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How do you move? Post-secondary students asked to participate in regional transportation survey

StudentMoveTO, a partnership between 10 post-secondary institutions, is launching the second phase of a study aimed at improving the transportation experiences of regional college and university students (photo by Jed Dela Cruz via Unsplash)

For Karina Maynard, a master’s of planning student in the University of Toronto’s department of geography and planning in the Faculty of Arts & Science, the commute she makes to and from the St. George campus each day is short and relatively easy: she opts to ride her bike.

But commutes vary widely by mode, distance and travel time for the 600,000 university and college students who live in the Greater Toronto and Hamilton Area (GTHA), with many commutes posing significantly more challenges – and higher stress levels – than Maynard’s daily ride.

That’s why StudentMoveTO, a partnership between 10 regional post-secondary institutions, including U of T, is launching the second phase of a study aimed at generating insights, debates, and actions to improve the transportation experiences of GTHA post-secondary students.

Karina Maynard wearing a bike helmet. A typical downtown Toronto street is in the background
“Data on how students travel isn’t readily available,” says Maynard (left), who is a research assistant for the partnership.

 

“This data is incredibly important because students move in a very different way than any other subset of the population. They often travel off-peak, maybe coming to campus at noon and leaving at 8 p.m. Each day can be different.”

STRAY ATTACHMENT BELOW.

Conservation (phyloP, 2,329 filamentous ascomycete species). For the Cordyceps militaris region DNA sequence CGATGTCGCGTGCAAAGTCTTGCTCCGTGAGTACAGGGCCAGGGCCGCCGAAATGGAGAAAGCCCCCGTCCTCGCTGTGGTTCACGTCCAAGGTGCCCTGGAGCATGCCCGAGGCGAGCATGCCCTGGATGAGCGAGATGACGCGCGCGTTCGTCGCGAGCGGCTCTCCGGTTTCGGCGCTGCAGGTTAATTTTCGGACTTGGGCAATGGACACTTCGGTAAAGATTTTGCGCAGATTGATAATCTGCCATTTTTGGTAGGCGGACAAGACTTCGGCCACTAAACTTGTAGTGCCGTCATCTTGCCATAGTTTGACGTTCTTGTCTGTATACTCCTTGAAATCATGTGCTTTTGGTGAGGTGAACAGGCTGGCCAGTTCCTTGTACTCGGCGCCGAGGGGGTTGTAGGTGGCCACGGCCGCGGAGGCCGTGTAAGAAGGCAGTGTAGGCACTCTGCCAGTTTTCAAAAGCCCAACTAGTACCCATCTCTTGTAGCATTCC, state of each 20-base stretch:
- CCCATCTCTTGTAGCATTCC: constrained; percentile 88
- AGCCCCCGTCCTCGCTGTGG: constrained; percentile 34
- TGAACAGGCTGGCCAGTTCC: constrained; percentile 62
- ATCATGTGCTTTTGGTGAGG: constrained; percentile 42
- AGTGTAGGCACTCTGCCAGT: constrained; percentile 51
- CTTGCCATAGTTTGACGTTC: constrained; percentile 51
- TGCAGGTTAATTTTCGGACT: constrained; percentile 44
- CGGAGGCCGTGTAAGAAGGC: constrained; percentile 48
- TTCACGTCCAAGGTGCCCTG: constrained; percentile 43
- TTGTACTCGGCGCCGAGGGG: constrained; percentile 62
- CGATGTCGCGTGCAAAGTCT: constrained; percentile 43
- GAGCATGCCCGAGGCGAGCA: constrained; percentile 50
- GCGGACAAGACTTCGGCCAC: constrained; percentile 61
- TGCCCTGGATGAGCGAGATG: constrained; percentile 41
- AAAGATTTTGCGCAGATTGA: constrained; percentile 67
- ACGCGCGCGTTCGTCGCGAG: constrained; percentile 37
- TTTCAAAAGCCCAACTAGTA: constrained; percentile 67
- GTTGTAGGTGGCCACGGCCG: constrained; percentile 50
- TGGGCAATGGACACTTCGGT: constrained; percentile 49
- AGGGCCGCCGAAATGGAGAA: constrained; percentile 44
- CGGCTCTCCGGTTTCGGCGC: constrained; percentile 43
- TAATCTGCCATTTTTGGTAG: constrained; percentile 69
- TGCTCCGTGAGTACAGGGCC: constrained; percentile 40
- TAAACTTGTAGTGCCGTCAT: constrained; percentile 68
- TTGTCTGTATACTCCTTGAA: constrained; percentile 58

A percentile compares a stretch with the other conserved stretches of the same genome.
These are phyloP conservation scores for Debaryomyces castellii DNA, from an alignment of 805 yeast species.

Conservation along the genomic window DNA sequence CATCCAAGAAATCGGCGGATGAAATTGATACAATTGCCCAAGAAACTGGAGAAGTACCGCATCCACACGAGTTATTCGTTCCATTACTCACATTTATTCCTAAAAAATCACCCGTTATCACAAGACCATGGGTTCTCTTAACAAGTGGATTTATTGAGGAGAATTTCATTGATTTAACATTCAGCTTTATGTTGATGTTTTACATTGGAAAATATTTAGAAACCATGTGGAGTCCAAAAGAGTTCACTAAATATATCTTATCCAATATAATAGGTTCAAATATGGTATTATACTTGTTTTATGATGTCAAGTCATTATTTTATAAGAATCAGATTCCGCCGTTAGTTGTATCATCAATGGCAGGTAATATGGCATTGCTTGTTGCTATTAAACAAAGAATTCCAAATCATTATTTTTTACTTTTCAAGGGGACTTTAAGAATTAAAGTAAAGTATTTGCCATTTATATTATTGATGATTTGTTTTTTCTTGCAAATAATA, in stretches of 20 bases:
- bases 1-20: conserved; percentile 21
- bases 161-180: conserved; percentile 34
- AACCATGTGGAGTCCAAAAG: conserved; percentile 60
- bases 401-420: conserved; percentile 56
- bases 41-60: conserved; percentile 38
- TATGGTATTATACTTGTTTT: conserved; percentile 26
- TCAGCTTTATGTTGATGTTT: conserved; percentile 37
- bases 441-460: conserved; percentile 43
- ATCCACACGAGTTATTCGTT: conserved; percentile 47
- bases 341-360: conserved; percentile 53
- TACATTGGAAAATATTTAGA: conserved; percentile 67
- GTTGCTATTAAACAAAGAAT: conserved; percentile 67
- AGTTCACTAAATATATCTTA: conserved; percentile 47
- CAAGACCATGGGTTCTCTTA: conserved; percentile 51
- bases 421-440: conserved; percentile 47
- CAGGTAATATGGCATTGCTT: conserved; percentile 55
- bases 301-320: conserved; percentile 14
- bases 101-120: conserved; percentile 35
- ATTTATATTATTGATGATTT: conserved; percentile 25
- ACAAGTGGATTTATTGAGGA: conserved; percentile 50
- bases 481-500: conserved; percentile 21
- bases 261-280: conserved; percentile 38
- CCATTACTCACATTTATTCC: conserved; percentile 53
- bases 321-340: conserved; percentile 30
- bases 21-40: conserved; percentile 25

In 2015, over 15,000 students participated in the first StudentMoveTO study, organized by Toronto’s four universities, into post-secondary students’ daily transportation needs and expectations.

The second, expanded phase of the study, supported by the Social Sciences and Humanities Research Council of Canadalaunched on Oct. 1 and includes six new partner institutions, including Ontario Tech University, McMaster University, Mohawk College, Sheridan College, Centennial College and Durham College.

The study is led by principal investigator Raktim Mitra of Ryerson University, multiple faculty collaborators and student contributors and U of T co-applicants, including Khandker Nurul Habib,  an associate professor of civil and mineral engineering, and School of Cities Interim Director Matti Siemiatycki, an associate professor of geography and planning. Partners include community groups, Metrolinx, the provincial transportation planning agency and the City of Toronto.

“Understanding the student travel experience and improving the system for students will improve commuting for all users,” says Siemiatycki.

Maynard adds that evidence-based planning is the best planning.

“By participating in the survey, U of T students can help contribute to a broader conversation about improving the transportation experience,” she says.

Students who have received an email to participate in the survey have until Nov. 15 to respond. Participants also have a chance to win one of fifty $50 campus bookstore gift certificates at their university or college.

With files from StudentMoveTO

 

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